17. The Aid of the Spirit, the Gift of God, and to be procured by
Prayer. 18. Self-Murder a Sin against the Lord. 19. A Sense of Religion the proper Foundation of social Union. 20. The Comparison between Man and a Flower of the Field.”
. All these subjects are judiciously and affectionately discussed by the preacher; and his devout reflections, arising from them, are applied to existing necessity. In the 18th Sermon, on the 1st Sam, ii. 25. If one man sin against another, the judge shall judge him ; but if a man sin against the Lord, who shall entreat for him? Self-murder is considered as a sin against the Lord. This is a subject not frequently introduced into pulpits, and but few sermons dissuading from the awful sin have come before us. Mr. Mant most seasonably supplies the deficiency, for reasons which we will state in his own words.
“It is a remark which has been often made with respect to our own country, that we are especially prone to commit it. From the frequency and general currency of the remark, we may fear, that it is not destitute of foundation. At least our own information concerning the occurences, which daily take place throughout the country, must be sufficient to convince us, that instances of the crime are too numerous not to be contemplated with regret and dismay; and there are probably few amongst us, whose recollection cannot supply them from their own acquaintance with some examples of those, who have perished by a violent and self-inflicted death. Under circumstances such as these, it must be the duty of us all to employ the methods, which Providence may place in our hands, for the prevention of so terrible an evil: and I have accordingly felt myself called upon by the event, which has lately occurred amongst us, to exhibit the offence before you in dismal in
deed, but, I believe, in its true colours.” Vol. III. P. 369, Th e
* The general temptations to this horrid crime are supposed to consist in impatience or despondency of spirits, and in a distrust of Almighty God. Can a preacher, then, who considers the frequency of its perpetration, be better employed than in occasional exhortations to prepare against the moment of despondency; when vexations may have occurred, and when the spirits may flag, by cultivating a lively sense of the goodness of the Almighty: By hearing, too, the crime of suicide displayed, in the season of health, while the spirits are lively, those salutary cautions, which accompanied the display of the sin, may be remembered in the hour of distress; and may avert the fatal deed. We cannot deny ourselves the satisfaction of calling the attention of our readers to the pious reflections of Mr. Mant on this sin; and we cannot withhold our thanks to him for introducing those reflections into sermons professedly for parochial and domestic uSČ. o,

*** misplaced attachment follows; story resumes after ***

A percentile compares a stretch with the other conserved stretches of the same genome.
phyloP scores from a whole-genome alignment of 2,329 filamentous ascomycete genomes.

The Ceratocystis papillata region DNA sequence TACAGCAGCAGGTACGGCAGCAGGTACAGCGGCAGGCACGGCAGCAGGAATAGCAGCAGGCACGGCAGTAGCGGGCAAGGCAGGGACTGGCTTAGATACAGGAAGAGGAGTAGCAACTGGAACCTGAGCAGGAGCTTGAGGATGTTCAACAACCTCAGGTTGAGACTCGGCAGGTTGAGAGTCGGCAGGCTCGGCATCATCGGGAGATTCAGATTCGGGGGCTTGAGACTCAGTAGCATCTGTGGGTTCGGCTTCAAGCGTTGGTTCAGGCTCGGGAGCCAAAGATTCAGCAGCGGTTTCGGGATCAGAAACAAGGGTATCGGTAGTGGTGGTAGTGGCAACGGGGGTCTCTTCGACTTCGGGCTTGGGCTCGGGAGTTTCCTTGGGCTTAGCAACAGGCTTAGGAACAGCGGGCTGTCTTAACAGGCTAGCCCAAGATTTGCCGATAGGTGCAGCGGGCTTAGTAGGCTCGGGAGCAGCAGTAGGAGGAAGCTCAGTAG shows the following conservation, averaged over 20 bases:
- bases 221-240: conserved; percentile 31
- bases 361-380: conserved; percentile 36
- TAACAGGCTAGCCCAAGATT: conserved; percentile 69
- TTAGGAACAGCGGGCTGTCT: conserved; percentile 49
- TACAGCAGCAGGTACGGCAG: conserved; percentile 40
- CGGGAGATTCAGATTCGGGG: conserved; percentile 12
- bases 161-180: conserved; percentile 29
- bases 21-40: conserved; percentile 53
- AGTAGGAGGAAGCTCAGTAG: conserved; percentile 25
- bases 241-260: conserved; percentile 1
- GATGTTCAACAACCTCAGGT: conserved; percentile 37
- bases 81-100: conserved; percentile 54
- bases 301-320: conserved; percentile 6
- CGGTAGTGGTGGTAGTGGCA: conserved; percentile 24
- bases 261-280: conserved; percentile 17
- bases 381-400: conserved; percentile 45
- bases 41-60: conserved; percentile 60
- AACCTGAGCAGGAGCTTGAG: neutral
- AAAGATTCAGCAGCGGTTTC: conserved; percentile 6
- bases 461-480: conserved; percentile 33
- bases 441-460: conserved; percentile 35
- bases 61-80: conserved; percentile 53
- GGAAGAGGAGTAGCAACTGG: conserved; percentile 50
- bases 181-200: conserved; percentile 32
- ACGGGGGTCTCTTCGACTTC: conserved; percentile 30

“1. It is a sin against Almighty God; for, in the first place, it is to make light of, to despise, and to reject a talent, which God hath given, which be commands us to employ for his glory and the good of others, and for the use of which he will unquestionably bring us to account. In this light all the gifts of God, whatever they may be, are to be considered; and life, which is one of his most precious gifts, and necessary to the exercise of all the rest, is to be so considered amongst the others. But this talent, and, together with this, all his other talents, the self-murderer absolutely renounces. The unprofitable servant, who hid his Lord’s talent in a napkin, and buried it in the earth, and returned it without injury to his Lord, was condemned as a wicked and slothful servant, and cast into outer darkness amidst weeping and gnashing of teeth, for not, improving his trust: how much more must it be feared, that that servant will excite the displeasure of his Lord, who violently spurns from him his talent, and throws it back upon its Giver, disfigured by outrage, and polluted with blood.
“2. Suicide is a sin against Almighty God; for, secondly, it argues distrust of God's providence, and frequently impatience under his chastening hand. “ Humble yourselves under the mighty band of God,” says the Apostle, and “cast all your care upon him, for he careth for you “:” nor among all the various proofs of the truth of this position, can he be in want of one of the most conVincing kind, who reflects upon that stupendous evidence, which God hath given of his love towards us, in sending his Som to die for our salvation. But the self-murderer refuses to place his trust in Him, who hath promised that “he will never leave nor forsake; * his faithful followers: and in a fit of irritation, or a season of despondency and despair, too often the lamentable consequence of his